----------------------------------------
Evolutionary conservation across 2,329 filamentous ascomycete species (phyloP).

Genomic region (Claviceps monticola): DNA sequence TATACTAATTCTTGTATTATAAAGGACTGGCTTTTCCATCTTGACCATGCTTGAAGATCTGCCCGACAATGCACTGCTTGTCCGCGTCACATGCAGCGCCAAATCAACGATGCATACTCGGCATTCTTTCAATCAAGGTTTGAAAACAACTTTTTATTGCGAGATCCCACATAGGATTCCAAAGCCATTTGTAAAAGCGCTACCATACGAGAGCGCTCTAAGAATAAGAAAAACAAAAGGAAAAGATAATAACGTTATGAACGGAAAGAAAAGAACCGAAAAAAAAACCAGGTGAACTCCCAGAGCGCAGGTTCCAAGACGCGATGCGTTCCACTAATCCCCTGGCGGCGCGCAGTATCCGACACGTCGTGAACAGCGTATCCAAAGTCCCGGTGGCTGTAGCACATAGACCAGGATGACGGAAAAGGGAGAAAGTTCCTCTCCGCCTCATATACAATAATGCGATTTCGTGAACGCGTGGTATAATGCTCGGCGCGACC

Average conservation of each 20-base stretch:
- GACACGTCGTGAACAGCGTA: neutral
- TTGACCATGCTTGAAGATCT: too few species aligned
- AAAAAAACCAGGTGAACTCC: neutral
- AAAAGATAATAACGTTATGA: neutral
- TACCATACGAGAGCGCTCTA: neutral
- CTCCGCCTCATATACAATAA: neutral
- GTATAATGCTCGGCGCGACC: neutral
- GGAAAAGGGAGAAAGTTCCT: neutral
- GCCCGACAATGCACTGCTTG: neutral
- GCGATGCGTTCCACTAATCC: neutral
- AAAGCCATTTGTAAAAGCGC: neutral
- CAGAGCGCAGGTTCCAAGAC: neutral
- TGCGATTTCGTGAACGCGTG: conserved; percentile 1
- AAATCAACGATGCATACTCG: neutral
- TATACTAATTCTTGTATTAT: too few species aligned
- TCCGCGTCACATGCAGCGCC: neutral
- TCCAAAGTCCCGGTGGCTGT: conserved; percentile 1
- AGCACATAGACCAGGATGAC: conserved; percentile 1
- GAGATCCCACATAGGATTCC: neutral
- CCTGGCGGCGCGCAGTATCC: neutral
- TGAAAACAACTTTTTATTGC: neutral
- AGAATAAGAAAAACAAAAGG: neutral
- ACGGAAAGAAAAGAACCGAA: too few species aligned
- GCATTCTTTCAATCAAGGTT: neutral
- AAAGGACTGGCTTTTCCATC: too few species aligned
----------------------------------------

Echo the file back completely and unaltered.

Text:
Evolutionary conservation across 2,329 filamentous ascomycete species (phyloP).

Genomic region (Claviceps monticola): DNA sequence TATACTAATTCTTGTATTATAAAGGACTGGCTTTTCCATCTTGACCATGCTTGAAGATCTGCCCGACAATGCACTGCTTGTCCGCGTCACATGCAGCGCCAAATCAACGATGCATACTCGGCATTCTTTCAATCAAGGTTTGAAAACAACTTTTTATTGCGAGATCCCACATAGGATTCCAAAGCCATTTGTAAAAGCGCTACCATACGAGAGCGCTCTAAGAATAAGAAAAACAAAAGGAAAAGATAATAACGTTATGAACGGAAAGAAAAGAACCGAAAAAAAAACCAGGTGAACTCCCAGAGCGCAGGTTCCAAGACGCGATGCGTTCCACTAATCCCCTGGCGGCGCGCAGTATCCGACACGTCGTGAACAGCGTATCCAAAGTCCCGGTGGCTGTAGCACATAGACCAGGATGACGGAAAAGGGAGAAAGTTCCTCTCCGCCTCATATACAATAATGCGATTTCGTGAACGCGTGGTATAATGCTCGGCGCGACC

Average conservation of each 20-base stretch:
- GACACGTCGTGAACAGCGTA: neutral
- TTGACCATGCTTGAAGATCT: too few species aligned
- AAAAAAACCAGGTGAACTCC: neutral
- AAAAGATAATAACGTTATGA: neutral
- TACCATACGAGAGCGCTCTA: neutral
- CTCCGCCTCATATACAATAA: neutral
- GTATAATGCTCGGCGCGACC: neutral
- GGAAAAGGGAGAAAGTTCCT: neutral
- GCCCGACAATGCACTGCTTG: neutral
- GCGATGCGTTCCACTAATCC: neutral
- AAAGCCATTTGTAAAAGCGC: neutral
- CAGAGCGCAGGTTCCAAGAC: neutral
- TGCGATTTCGTGAACGCGTG: conserved; percentile 1
- AAATCAACGATGCATACTCG: neutral
- TATACTAATTCTTGTATTAT: too few species aligned
- TCCGCGTCACATGCAGCGCC: neutral
- TCCAAAGTCCCGGTGGCTGT: conserved; percentile 1
- AGCACATAGACCAGGATGAC: conserved; percentile 1
- GAGATCCCACATAGGATTCC: neutral
- CCTGGCGGCGCGCAGTATCC: neutral
- TGAAAACAACTTTTTATTGC: neutral
- AGAATAAGAAAAACAAAAGG: neutral
- ACGGAAAGAAAAGAACCGAA: too few species aligned
- GCATTCTTTCAATCAAGGTT: neutral
- AAAGGACTGGCTTTTCCATC: too few species aligned